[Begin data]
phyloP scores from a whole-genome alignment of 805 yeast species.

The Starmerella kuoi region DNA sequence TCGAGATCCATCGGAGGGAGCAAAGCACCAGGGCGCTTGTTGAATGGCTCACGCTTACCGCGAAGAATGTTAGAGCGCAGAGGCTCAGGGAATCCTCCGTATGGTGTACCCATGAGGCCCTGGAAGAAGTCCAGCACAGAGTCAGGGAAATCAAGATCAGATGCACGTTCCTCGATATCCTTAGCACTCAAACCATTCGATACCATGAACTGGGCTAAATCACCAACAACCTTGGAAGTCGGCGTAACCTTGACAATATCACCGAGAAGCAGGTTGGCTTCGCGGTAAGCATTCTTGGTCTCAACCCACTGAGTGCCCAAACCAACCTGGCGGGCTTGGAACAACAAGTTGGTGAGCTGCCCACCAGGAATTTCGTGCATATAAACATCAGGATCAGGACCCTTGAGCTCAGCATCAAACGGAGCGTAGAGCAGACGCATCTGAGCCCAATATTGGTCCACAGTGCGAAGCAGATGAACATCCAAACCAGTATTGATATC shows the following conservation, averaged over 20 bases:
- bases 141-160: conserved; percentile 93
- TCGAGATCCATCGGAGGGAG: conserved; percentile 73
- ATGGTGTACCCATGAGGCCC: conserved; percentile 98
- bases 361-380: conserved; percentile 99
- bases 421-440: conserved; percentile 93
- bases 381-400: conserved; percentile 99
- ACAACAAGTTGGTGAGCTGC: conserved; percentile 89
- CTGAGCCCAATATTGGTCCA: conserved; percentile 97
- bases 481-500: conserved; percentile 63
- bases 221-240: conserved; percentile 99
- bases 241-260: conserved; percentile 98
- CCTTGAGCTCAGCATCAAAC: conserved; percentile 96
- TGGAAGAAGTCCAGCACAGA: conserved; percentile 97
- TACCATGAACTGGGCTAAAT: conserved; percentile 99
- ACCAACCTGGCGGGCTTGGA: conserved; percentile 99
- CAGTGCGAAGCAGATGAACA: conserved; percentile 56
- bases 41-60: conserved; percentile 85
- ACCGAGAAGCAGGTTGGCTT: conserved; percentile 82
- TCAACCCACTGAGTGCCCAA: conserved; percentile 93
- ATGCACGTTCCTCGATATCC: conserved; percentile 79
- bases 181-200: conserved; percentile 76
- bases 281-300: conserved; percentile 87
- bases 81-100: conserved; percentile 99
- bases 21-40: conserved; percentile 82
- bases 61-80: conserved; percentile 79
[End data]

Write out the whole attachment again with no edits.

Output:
phyloP scores from a whole-genome alignment of 805 yeast species.

The Starmerella kuoi region DNA sequence TCGAGATCCATCGGAGGGAGCAAAGCACCAGGGCGCTTGTTGAATGGCTCACGCTTACCGCGAAGAATGTTAGAGCGCAGAGGCTCAGGGAATCCTCCGTATGGTGTACCCATGAGGCCCTGGAAGAAGTCCAGCACAGAGTCAGGGAAATCAAGATCAGATGCACGTTCCTCGATATCCTTAGCACTCAAACCATTCGATACCATGAACTGGGCTAAATCACCAACAACCTTGGAAGTCGGCGTAACCTTGACAATATCACCGAGAAGCAGGTTGGCTTCGCGGTAAGCATTCTTGGTCTCAACCCACTGAGTGCCCAAACCAACCTGGCGGGCTTGGAACAACAAGTTGGTGAGCTGCCCACCAGGAATTTCGTGCATATAAACATCAGGATCAGGACCCTTGAGCTCAGCATCAAACGGAGCGTAGAGCAGACGCATCTGAGCCCAATATTGGTCCACAGTGCGAAGCAGATGAACATCCAAACCAGTATTGATATC shows the following conservation, averaged over 20 bases:
- bases 141-160: conserved; percentile 93
- TCGAGATCCATCGGAGGGAG: conserved; percentile 73
- ATGGTGTACCCATGAGGCCC: conserved; percentile 98
- bases 361-380: conserved; percentile 99
- bases 421-440: conserved; percentile 93
- bases 381-400: conserved; percentile 99
- ACAACAAGTTGGTGAGCTGC: conserved; percentile 89
- CTGAGCCCAATATTGGTCCA: conserved; percentile 97
- bases 481-500: conserved; percentile 63
- bases 221-240: conserved; percentile 99
- bases 241-260: conserved; percentile 98
- CCTTGAGCTCAGCATCAAAC: conserved; percentile 96
- TGGAAGAAGTCCAGCACAGA: conserved; percentile 97
- TACCATGAACTGGGCTAAAT: conserved; percentile 99
- ACCAACCTGGCGGGCTTGGA: conserved; percentile 99
- CAGTGCGAAGCAGATGAACA: conserved; percentile 56
- bases 41-60: conserved; percentile 85
- ACCGAGAAGCAGGTTGGCTT: conserved; percentile 82
- TCAACCCACTGAGTGCCCAA: conserved; percentile 93
- ATGCACGTTCCTCGATATCC: conserved; percentile 79
- bases 181-200: conserved; percentile 76
- bases 281-300: conserved; percentile 87
- bases 81-100: conserved; percentile 99
- bases 21-40: conserved; percentile 82
- bases 61-80: conserved; percentile 79